DEFIANCE, Ohio There's a moment that arrives now and again in presidential campaign speeches when the candidate says, "If I'm president," and then corrects himself: "when I'm president." This is a crowd favorite and usually gets a healthy round of cheers. Then the candidate moves on. When Mitt Romney said this on Thursday morning in Cincinnati, the crowd reacted as if it was election night and he'd just been declared president--and they'd been given a new car. For 30 seconds they screamed and cheered.
As we enter the final sprint, campaigns and their supporters will sustain themselves on sweeping crowd shots of supporters cheering on their man. At the Romney rally on a football field in Defiance, Ohio, the campaign had a camera hooked to a drone to get sweeping crowd shots. So far this campaign we've had fights over facts, and then it was a fight over the polls. Now we're having a fight over momentum. Who has the larger crowd? Who has more enthusiasm?
Trying to read a crowd is mostly a mug's game. I remember attending a John McCain event in Appleton, Wis. in 2008 that made the ground shake in the gymnasium. McCain lost Wisconsin by 14 points. Still, for Mitt Romney, who was once considered merely a tepid vessel of anti-Obama feeling and who had trouble in the primaries stirring the party faithful, he's peaking at the right time. The lines snake through neighborhoods and people leave hoarse and buoyant. It used to be that his crowds were most excited when he said mean things about Barack Obama. Now that's not what is getting most of the cheers. They cheer for Romney, the guy up there on stage.
What makes crowd size and enthusiasm so alluring is that everyone is flying blind about Ohio, looking for a sign somewhere that the state is going their way. Both campaigns believe the polls are essentially tied. Recently the debate in Ohio has focused on which party is doing better in early voting. Democrats say they are exceeding their 2008 levels. Republicans say Democrats are just capturing the voters that were already going to vote for Obama and not using the early voting period to win over low propensity voters. (I wrote about this Thursday.) Campaign aides say they are "exceeding their metrics," which means they've knocked on more doors, put up more signs, or made more phone calls than they expected to make. But you can exceed your metrics and lose because the other guy is exceeding his metrics, too.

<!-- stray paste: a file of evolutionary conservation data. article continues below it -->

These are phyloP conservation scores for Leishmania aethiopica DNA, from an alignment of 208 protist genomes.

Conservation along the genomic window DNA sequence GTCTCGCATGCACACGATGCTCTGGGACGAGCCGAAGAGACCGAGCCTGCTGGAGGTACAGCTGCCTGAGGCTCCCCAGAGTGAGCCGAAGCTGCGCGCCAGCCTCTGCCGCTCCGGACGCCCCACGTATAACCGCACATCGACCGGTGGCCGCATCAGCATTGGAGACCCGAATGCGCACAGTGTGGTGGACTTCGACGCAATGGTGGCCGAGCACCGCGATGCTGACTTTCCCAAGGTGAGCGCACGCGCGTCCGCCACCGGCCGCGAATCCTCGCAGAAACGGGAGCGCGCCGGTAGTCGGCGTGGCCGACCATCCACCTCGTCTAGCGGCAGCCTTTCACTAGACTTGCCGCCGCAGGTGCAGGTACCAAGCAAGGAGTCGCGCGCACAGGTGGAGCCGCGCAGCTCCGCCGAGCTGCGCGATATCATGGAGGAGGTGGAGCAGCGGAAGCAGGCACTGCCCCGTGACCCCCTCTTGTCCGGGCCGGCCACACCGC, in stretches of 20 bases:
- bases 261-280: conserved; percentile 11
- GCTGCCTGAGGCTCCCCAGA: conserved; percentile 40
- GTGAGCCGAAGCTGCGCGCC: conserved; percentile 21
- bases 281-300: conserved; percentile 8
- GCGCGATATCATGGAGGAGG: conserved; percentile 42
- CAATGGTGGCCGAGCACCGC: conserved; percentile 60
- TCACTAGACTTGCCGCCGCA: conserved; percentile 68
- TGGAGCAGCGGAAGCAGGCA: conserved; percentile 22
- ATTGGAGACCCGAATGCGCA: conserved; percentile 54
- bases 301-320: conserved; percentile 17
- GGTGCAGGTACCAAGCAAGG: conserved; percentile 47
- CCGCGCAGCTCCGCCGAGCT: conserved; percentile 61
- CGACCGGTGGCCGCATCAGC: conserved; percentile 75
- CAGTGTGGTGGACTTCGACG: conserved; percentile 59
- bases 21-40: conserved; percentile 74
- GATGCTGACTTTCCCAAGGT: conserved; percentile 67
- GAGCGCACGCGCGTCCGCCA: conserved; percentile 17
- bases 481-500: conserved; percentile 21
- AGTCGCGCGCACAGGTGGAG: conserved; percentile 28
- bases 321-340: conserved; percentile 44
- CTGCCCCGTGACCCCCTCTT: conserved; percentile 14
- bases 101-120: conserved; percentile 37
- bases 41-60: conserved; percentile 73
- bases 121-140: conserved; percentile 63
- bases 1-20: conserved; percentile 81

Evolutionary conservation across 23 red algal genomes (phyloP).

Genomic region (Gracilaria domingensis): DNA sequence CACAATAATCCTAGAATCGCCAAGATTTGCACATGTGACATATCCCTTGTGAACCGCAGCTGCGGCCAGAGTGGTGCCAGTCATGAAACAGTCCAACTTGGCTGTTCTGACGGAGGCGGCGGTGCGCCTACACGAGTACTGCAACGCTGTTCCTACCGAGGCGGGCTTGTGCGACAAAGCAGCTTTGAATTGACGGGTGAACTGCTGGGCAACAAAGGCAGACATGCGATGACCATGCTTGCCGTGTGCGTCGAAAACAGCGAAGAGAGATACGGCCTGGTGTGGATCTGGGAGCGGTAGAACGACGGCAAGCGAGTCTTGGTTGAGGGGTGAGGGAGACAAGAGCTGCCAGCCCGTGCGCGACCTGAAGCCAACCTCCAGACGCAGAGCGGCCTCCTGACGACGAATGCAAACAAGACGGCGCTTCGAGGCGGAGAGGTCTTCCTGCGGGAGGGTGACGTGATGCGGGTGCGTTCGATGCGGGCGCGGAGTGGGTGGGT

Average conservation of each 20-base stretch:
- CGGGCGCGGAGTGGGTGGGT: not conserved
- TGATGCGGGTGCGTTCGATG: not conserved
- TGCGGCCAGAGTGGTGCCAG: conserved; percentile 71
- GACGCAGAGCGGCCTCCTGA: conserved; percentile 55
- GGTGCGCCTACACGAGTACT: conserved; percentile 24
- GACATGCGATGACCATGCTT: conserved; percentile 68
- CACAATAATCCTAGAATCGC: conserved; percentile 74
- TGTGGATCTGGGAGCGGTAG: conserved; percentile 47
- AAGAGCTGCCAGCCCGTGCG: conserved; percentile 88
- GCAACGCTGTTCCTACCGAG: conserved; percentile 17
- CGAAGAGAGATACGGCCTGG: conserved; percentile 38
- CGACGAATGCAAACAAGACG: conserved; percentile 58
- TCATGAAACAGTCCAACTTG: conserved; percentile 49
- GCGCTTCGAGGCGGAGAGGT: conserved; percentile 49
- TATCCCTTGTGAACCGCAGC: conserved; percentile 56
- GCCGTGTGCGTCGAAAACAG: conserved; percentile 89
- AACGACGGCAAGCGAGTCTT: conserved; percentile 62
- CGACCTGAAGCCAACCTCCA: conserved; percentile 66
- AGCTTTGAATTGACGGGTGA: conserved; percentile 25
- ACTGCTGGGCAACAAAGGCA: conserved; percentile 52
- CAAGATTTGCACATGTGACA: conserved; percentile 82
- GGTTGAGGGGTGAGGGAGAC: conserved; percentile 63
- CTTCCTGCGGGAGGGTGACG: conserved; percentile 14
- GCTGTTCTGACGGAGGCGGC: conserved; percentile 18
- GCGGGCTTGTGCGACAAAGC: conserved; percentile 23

Romney is using Obama's 2008 campaign against him. He's trying to steal the change mantle from the president. The word "change" cropped up a dozen times in two speeches, and Romney regularly shakes his head at how low the author of Hope and Change has fallen. "His campaign gets smaller and smaller," he says, "Our campaign is about big things. We happen to believe that America faces big challenges ... Americans want to see big changes and that's what I'm going to bring."
The day ended for Romney on that football field at Defiance High School. The scoreboard read 4th down 12 to go, referring to the number of days left in the campaign. After the national anthem was sung, fireworks launched behind the end zone. And then Meatloaf took the stage. "Never before have I endorsed a single candidate until now," said the 65-year-old singer of "Bat Out of Hell" and "Two Out of Three Ain't Bad," who said that after the last debate he couldn't stay on the sidelines given the "storm clouds rising over the world." Before he left the stage. he said he had called three Democrats and convinced two of them to vote for Romney. "So two out of three ain't bad," he said.